Ramsden was likewise exploring the limits of the visible and the possibilities of the cognitive more broadly construed in a series of works from this period titled Secret Painting (figure 1.4), each of which involves a monochromatically painted black canvas accompanied by a short text explaining that the content of the painting is secret and known only by certain informed parties. Again, the core idea is that visual perception alone is unable to fully access art and that language is bound up with it in fundamental ways. At roughly the same time, Art & Language's English group had, like Kosuth, Burn, and Ramsden, turned to the perceptual and mental paradoxes of ready-made objects, mirrors, and monochromes, so there were direct parallels in their work involving preferred techniques, materials, and forms. In finding these three New Yorkers with such similar concerns, Art & Language finally identified other artists who were, like its original constituents, producing objects that contested artistic conventions concerning visual experience, thereby opening up the ontologies and epistemologies of art, particularly where language was able to lead the way toward an artistic practice based upon writing as much as or more than upon the production of said objects. Owing to these mutual interests, Kosuth, Burn, and Ramsden formed a multinational cohort in New York and Art & Language's first lasting transatlantic interlocutors. Almost immediately, this new section of the collective would begin writing for Art-Language and working on projects with its predecessors in England, but it would also develop its own lines of inquiry. The latter would, as this New York group consolidated itself and developed its own distinctive identity, lead it, and not the collective's English founders, to pursue further international collaborations aimed, as this one initially was, at expanding the working group's social size and intellectual range.
It has become common for scholars of conceptual art to separate its practitioners into different camps, and many have identified the alliance that resulted from Art & Language's transatlantic expansion during the summer of 1969 as one such camp. Perhaps the first to do so in print is Ursula Meyer, who in 1972 named Art & Language as copractitioners of what she called, in reference to its predilection for reading analytic philosophy and writing like analytic philosophers, "Analytic Conceptual Art." Of those who have taken up the idea that Art & Language represents a distinct category of conceptual art, Peter Osborne, for instance, distinguishes the work of Kosuth and Art & Language as an "exclusive" or "strong" variety of conceptual art because of its deep commitment to philosophical thinking. Alexander Alberro groups Kosuth, Art & Language, and Christine Kozlov, herself an occasional participant in the collective, together under the heading of "linguistic conceptualism" because their work relies so heavily on language. This pairing of Kosuth and Art & Language, including the work of Burn and Ramsden, is not, however, entirely a retrospective invention of art historians but also the result of strategic self-positioning by the artists themselves during the late 1960s and early 1970s as they endeavored to stake their own claims to the term "conceptual art." Already in the introductory editorial that Kosuth wrote in his role as American editor of Art-Language, he contended, "it is here at the 'strict and radical extreme' where agreement is reached between American and British conceptual artists." Uniting around shared preoccupations, Art & Language actively made a case that it differed in crucial ways from its contemporaries, especially other conceptual artists. If the group's English section abandoned the term "conceptual art" when its meaning became, to its thinking, too loose, then the New York section argued polemically for narrowing its application to refer exclusively to Art & Language's activities.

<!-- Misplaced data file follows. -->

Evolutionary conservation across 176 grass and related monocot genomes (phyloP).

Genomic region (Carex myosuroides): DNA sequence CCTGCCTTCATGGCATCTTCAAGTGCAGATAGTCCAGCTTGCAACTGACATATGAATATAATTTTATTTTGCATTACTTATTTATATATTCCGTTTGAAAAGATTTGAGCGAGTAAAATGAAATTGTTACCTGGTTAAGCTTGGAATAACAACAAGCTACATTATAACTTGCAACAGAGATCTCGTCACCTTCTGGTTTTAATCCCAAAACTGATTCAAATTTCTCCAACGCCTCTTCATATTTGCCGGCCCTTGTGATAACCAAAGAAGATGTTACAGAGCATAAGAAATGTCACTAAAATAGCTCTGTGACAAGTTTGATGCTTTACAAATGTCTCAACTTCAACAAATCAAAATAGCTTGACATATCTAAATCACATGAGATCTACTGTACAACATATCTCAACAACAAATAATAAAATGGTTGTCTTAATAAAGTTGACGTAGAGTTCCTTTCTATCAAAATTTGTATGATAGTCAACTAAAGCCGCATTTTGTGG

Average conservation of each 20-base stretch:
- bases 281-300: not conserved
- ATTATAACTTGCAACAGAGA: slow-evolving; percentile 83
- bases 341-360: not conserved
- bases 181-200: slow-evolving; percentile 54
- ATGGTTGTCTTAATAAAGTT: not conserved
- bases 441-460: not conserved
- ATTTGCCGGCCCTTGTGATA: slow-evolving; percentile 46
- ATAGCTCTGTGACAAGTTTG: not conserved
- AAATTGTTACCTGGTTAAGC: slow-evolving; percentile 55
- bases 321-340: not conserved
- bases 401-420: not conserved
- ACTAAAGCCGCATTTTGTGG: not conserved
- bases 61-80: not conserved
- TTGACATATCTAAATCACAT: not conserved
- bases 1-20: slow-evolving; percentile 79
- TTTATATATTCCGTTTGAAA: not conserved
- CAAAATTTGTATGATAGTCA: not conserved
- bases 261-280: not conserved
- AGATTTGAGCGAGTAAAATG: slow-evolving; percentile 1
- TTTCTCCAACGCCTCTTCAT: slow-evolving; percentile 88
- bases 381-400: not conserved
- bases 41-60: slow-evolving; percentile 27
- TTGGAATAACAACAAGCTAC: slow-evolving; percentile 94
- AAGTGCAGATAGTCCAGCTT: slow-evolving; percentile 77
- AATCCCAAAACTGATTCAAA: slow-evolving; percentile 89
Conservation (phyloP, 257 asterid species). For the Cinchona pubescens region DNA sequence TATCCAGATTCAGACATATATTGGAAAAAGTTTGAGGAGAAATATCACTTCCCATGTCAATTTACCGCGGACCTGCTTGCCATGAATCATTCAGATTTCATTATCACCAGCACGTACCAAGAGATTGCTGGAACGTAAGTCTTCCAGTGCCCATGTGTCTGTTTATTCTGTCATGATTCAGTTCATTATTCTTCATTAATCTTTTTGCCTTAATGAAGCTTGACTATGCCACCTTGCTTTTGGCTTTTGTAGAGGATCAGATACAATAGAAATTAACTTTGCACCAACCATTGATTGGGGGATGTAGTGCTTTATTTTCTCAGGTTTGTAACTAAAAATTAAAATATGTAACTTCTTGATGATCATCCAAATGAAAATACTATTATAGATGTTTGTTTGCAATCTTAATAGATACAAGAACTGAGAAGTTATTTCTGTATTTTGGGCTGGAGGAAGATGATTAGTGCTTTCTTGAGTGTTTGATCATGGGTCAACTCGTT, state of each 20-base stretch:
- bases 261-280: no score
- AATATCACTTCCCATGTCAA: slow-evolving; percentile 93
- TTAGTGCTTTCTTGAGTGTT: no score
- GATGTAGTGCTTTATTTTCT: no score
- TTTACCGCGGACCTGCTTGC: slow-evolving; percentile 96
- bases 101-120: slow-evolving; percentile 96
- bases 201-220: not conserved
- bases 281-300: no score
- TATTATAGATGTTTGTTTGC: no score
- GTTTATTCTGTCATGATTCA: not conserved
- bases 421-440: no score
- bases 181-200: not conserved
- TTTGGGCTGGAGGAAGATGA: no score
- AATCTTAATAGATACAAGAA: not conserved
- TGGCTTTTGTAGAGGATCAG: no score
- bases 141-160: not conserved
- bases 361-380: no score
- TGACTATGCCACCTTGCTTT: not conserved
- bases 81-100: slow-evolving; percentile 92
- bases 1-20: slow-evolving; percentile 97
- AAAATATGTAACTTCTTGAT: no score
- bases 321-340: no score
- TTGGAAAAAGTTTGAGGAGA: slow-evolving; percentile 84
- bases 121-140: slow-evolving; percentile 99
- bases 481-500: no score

Excerpted from Art & Language International by Robert Bailey. Copyright © 2016 Duke University Press. Excerpted by permission of Duke University Press.
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Table of Contents
List of Illustrations ix Acknowledgments xiii Introduction 1 1. A Model of a Possible Art World 13 2. A Research Program 44 3. Interplay 77 4. Foxes and Hedgehogs 109 5. Keep All Your Friends 141 Conclusion 172 Notes 183 Bibliography 215 Index 231
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"With a remarkable ability to convey complex ideas in an accessible and indeed engaging manner, Robert Bailey displays a rare theoretical sophistication. He strikes a perfect balance between theory and the archive, as the larger theoretical notions assist him in articulating the disclosures of experience, while these disclosures impose upon him the exigency to redesign the mesh of theory itself. It is imperative not to miss just how innovative and important Bailey's contribution is."
"Robert Bailey takes us on a search for that ever-elusive postmodern ideal—the space 'between' or dream of an intermedium not accountable to modernism’s twin urges for immediacy and futurity—that gave rise to Art & Language’s rolodexes, indices, 'blurts,' and 'community practices.' In our own moment still smitten with, on the one hand, relational aesthetics, para- or mockstitutions, and social practice art, and, on the other, occupations, assemblies, and the world of 'things,' Bailey's archaeology of that dream of a 'between' still with us after all these years makes for vital foundational reading."